Description: This green cookbook Holder is 13.5″ x 13″. It has two metal balls on chains to hold down the pages. It has a weathered vintage look and the easel folds in and out.
What we liked: Holds large cookbooks and family cookbooks alike. The ball and chain is heavier than we expected, effectively holding down pages. Looks nice in the kitchen even when not being used.

BestBookStand Nice Production INP-101-O Book Stand


Price: $15.99
Size: 11.50 inches X 8.27 inches
Amazon Rating: 4.7 stars
Description: This cookbook stand is made from strong but lightweight material. It is easy to clean and has rounded corners.
What we liked: Can easily hold extremely large cookbooks as well as family cookbooks. Comes with different tilting options for various viewing angles. Can come in different sizes. The page holders can swivel in any direction for easy reading. Most affordable option we liked.

Deluxe Large Cookbook Holder – Acrylic Shield With Cherry Wood Base


Price: $60.95
Size:19 x 13 x 3 inches
Amazon Rating: 4.7 stars
Description: The cherry wood base is sturdy enough to handle any size book and adjusts to a comfortable reading angle. The clear acrylic shield stands in front of your cookbook to protect it from cooking splatter. A stylish black metal hinge allows the entire holder to fold flat for storage and also permits the shield to be pulled forward for easy page turning. The extra large size is perfect for larger books. Cherry base with acrylic shield – Adjusts to any book – Folds flat for storage. Made in America by Clear Solutions Household.
What we liked: This is the Cadillac of cookbook stands. Acrylic shield easy to clean and protects the family cookbook. It’s expandable to fit larger 3 ring binder cookbooks and you can change the angle of the book to avoid glare from the overhead lights. it also collapses for easy storage.

Hala Flip Cookbook Holder Bamboo Large with Acrylic Shield


Price: $38.89
Size: 10 x 13.5 x 1.5 inches
Amazon Rating: 4 stars
Description:  The adjustable 3-position splatter screen holds cookbooks at the easy-to-read angle that you prefer. The shield pulls forward for easy, one hand page turning. The Flip folds up for easy storage – the slim design allows it to be stored with cookbooks on bookshelves or upright in cabinets, saving precious kitchen space. Professionally and sustainably designed by M26 Studio in Chicago!
What we liked: Nice modern look and feel. Can be used for family cookbooks and tablets. An affordable option for a cookbook holder with a plexiglass cover to protect the pages.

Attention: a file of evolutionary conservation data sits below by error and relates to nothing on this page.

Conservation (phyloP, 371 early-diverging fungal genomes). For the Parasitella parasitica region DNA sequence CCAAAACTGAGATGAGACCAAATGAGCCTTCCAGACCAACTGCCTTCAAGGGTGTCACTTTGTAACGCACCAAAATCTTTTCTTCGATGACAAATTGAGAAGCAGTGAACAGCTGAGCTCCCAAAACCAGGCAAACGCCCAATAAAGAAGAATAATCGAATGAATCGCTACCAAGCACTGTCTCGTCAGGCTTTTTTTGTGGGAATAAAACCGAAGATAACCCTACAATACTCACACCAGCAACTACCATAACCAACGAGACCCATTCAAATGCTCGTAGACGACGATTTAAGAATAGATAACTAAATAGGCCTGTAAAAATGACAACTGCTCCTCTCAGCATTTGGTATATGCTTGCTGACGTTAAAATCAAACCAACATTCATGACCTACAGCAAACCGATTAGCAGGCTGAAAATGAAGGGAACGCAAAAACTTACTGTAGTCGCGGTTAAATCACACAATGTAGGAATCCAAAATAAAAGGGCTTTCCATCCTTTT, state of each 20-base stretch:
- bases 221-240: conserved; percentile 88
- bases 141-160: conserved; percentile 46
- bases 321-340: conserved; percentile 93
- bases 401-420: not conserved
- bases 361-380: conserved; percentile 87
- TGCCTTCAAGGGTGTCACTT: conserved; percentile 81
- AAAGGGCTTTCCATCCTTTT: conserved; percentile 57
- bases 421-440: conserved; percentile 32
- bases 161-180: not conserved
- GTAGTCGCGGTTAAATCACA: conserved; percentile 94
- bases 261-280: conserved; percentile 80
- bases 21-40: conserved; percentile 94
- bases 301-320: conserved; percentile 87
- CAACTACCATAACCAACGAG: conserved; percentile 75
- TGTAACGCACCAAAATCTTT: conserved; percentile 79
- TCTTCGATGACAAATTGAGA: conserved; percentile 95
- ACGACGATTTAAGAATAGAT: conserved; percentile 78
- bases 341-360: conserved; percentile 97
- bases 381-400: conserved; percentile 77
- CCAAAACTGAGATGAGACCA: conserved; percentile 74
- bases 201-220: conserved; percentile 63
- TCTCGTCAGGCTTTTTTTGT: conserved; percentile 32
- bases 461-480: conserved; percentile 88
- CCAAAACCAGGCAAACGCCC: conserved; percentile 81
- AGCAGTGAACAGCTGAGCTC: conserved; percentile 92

OXO Good Grips Pop-Up Cookbook Holder


Price: $69.95
Size: 1.75 x 9 x 12.62 in
Amazon Rating: 4.6 stars
Description: The Cookbook Holder auto-opens for easy loading and can accommodate very thick and tall books without tipping over. The clear splatter screen holds cookbooks securely in place and upright at an easy-to-read angle without distorting words or images. The screen easily pulls down, allowing you to turn the page with one hand. When you’re finished, simply fold up the Cookbook Holder for easy storage – the slim design makes it perfect for storing with cookbooks on bookshelves or flat in cabinets or drawers.
What we liked: Sleek modern design of white / acrylic fits in well with many kitchen appliances. Splatter guard keeps pages and screens clean without distorting words or images.  Holder auto-opens for easy placement of family cookbooks or tablets.

 

How we did our research: Family Cookbook Project reviewed hundreds of cookbook stands available on the Internet and in retail stores. We reviewed product descriptions, customer reviews, custom question and third party reviews. We purchased those cookbook stands rising to the top and made our final determination on what would be included in this article. Family Cookbook Project is an Amazon affiliate program and does receive a small fee for any products purchased from our site. 

 

Bill Rice is founder and Co-Publisher of the Great Family Cookbook Project, a website that helps families and individuals collect and share food memories through customized printed cookbooks filled with treasured recipes. Follow us on Facebook and Pinterest!

The best cookie recipes can be frozen and used as needed